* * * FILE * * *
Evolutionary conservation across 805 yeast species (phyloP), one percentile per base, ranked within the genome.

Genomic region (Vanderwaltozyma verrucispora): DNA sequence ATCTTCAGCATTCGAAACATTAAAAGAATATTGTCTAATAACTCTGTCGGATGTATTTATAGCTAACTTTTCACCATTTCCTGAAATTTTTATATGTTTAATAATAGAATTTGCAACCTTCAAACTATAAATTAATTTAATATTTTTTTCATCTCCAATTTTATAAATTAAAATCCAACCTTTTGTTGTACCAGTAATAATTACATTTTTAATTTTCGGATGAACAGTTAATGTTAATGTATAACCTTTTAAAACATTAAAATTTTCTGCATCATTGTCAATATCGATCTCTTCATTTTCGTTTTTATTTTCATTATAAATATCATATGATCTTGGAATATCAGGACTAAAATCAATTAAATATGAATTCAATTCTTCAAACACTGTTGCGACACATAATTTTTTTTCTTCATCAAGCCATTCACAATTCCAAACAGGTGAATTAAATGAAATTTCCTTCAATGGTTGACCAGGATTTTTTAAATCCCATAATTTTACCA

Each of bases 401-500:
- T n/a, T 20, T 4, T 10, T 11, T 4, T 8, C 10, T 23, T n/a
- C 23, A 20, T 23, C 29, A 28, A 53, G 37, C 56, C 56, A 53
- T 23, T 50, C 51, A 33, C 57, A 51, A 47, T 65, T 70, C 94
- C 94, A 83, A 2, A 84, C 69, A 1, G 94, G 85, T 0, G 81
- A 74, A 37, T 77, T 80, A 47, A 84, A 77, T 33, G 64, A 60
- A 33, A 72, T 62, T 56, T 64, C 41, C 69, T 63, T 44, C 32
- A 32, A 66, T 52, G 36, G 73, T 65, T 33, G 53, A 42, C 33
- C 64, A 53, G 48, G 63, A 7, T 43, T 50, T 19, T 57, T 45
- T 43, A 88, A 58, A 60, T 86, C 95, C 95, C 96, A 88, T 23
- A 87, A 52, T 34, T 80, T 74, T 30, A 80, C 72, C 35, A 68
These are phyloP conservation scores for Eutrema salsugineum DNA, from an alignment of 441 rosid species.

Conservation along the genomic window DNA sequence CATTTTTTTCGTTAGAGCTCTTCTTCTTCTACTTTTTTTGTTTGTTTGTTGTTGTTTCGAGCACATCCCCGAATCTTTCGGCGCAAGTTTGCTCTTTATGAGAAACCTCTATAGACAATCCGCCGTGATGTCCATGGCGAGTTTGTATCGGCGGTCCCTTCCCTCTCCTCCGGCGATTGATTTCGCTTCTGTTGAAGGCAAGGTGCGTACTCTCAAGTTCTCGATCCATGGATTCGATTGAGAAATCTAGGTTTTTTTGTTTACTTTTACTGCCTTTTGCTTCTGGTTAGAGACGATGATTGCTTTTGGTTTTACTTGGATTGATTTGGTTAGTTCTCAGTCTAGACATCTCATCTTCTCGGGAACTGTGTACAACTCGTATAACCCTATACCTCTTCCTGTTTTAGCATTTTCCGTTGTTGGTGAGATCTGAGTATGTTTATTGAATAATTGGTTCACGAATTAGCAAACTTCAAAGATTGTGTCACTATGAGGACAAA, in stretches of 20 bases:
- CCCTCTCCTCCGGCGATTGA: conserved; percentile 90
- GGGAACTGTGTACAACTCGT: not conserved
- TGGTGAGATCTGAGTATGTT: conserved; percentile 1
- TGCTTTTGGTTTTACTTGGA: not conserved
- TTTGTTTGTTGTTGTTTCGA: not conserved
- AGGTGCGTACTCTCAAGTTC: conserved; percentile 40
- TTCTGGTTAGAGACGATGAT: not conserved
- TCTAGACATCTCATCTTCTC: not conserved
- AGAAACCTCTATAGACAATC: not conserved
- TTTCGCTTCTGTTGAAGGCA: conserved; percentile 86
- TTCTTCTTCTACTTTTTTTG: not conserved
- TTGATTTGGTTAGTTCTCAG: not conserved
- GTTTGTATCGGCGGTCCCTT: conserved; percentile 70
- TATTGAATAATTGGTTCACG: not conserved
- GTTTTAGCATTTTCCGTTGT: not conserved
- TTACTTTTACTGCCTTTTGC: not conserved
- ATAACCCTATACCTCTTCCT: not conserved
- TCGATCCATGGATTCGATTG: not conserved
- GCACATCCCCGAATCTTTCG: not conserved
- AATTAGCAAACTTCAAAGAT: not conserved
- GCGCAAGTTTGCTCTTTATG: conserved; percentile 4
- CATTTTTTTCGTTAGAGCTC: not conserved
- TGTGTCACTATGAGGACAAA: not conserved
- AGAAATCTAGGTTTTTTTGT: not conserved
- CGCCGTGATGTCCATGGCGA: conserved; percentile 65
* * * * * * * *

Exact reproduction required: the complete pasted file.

Evolutionary conservation across 805 yeast species (phyloP), one percentile per base, ranked within the genome.

Genomic region (Vanderwaltozyma verrucispora): DNA sequence ATCTTCAGCATTCGAAACATTAAAAGAATATTGTCTAATAACTCTGTCGGATGTATTTATAGCTAACTTTTCACCATTTCCTGAAATTTTTATATGTTTAATAATAGAATTTGCAACCTTCAAACTATAAATTAATTTAATATTTTTTTCATCTCCAATTTTATAAATTAAAATCCAACCTTTTGTTGTACCAGTAATAATTACATTTTTAATTTTCGGATGAACAGTTAATGTTAATGTATAACCTTTTAAAACATTAAAATTTTCTGCATCATTGTCAATATCGATCTCTTCATTTTCGTTTTTATTTTCATTATAAATATCATATGATCTTGGAATATCAGGACTAAAATCAATTAAATATGAATTCAATTCTTCAAACACTGTTGCGACACATAATTTTTTTTCTTCATCAAGCCATTCACAATTCCAAACAGGTGAATTAAATGAAATTTCCTTCAATGGTTGACCAGGATTTTTTAAATCCCATAATTTTACCA

Each of bases 401-500:
- T n/a, T 20, T 4, T 10, T 11, T 4, T 8, C 10, T 23, T n/a
- C 23, A 20, T 23, C 29, A 28, A 53, G 37, C 56, C 56, A 53
- T 23, T 50, C 51, A 33, C 57, A 51, A 47, T 65, T 70, C 94
- C 94, A 83, A 2, A 84, C 69, A 1, G 94, G 85, T 0, G 81
- A 74, A 37, T 77, T 80, A 47, A 84, A 77, T 33, G 64, A 60
- A 33, A 72, T 62, T 56, T 64, C 41, C 69, T 63, T 44, C 32
- A 32, A 66, T 52, G 36, G 73, T 65, T 33, G 53, A 42, C 33
- C 64, A 53, G 48, G 63, A 7, T 43, T 50, T 19, T 57, T 45
- T 43, A 88, A 58, A 60, T 86, C 95, C 95, C 96, A 88, T 23
- A 87, A 52, T 34, T 80, T 74, T 30, A 80, C 72, C 35, A 68
These are phyloP conservation scores for Eutrema salsugineum DNA, from an alignment of 441 rosid species.

Conservation along the genomic window DNA sequence CATTTTTTTCGTTAGAGCTCTTCTTCTTCTACTTTTTTTGTTTGTTTGTTGTTGTTTCGAGCACATCCCCGAATCTTTCGGCGCAAGTTTGCTCTTTATGAGAAACCTCTATAGACAATCCGCCGTGATGTCCATGGCGAGTTTGTATCGGCGGTCCCTTCCCTCTCCTCCGGCGATTGATTTCGCTTCTGTTGAAGGCAAGGTGCGTACTCTCAAGTTCTCGATCCATGGATTCGATTGAGAAATCTAGGTTTTTTTGTTTACTTTTACTGCCTTTTGCTTCTGGTTAGAGACGATGATTGCTTTTGGTTTTACTTGGATTGATTTGGTTAGTTCTCAGTCTAGACATCTCATCTTCTCGGGAACTGTGTACAACTCGTATAACCCTATACCTCTTCCTGTTTTAGCATTTTCCGTTGTTGGTGAGATCTGAGTATGTTTATTGAATAATTGGTTCACGAATTAGCAAACTTCAAAGATTGTGTCACTATGAGGACAAA, in stretches of 20 bases:
- CCCTCTCCTCCGGCGATTGA: conserved; percentile 90
- GGGAACTGTGTACAACTCGT: not conserved
- TGGTGAGATCTGAGTATGTT: conserved; percentile 1
- TGCTTTTGGTTTTACTTGGA: not conserved
- TTTGTTTGTTGTTGTTTCGA: not conserved
- AGGTGCGTACTCTCAAGTTC: conserved; percentile 40
- TTCTGGTTAGAGACGATGAT: not conserved
- TCTAGACATCTCATCTTCTC: not conserved
- AGAAACCTCTATAGACAATC: not conserved
- TTTCGCTTCTGTTGAAGGCA: conserved; percentile 86
- TTCTTCTTCTACTTTTTTTG: not conserved
- TTGATTTGGTTAGTTCTCAG: not conserved
- GTTTGTATCGGCGGTCCCTT: conserved; percentile 70
- TATTGAATAATTGGTTCACG: not conserved
- GTTTTAGCATTTTCCGTTGT: not conserved
- TTACTTTTACTGCCTTTTGC: not conserved
- ATAACCCTATACCTCTTCCT: not conserved
- TCGATCCATGGATTCGATTG: not conserved
- GCACATCCCCGAATCTTTCG: not conserved
- AATTAGCAAACTTCAAAGAT: not conserved
- GCGCAAGTTTGCTCTTTATG: conserved; percentile 4
- CATTTTTTTCGTTAGAGCTC: not conserved
- TGTGTCACTATGAGGACAAA: not conserved
- AGAAATCTAGGTTTTTTTGT: not conserved
- CGCCGTGATGTCCATGGCGA: conserved; percentile 65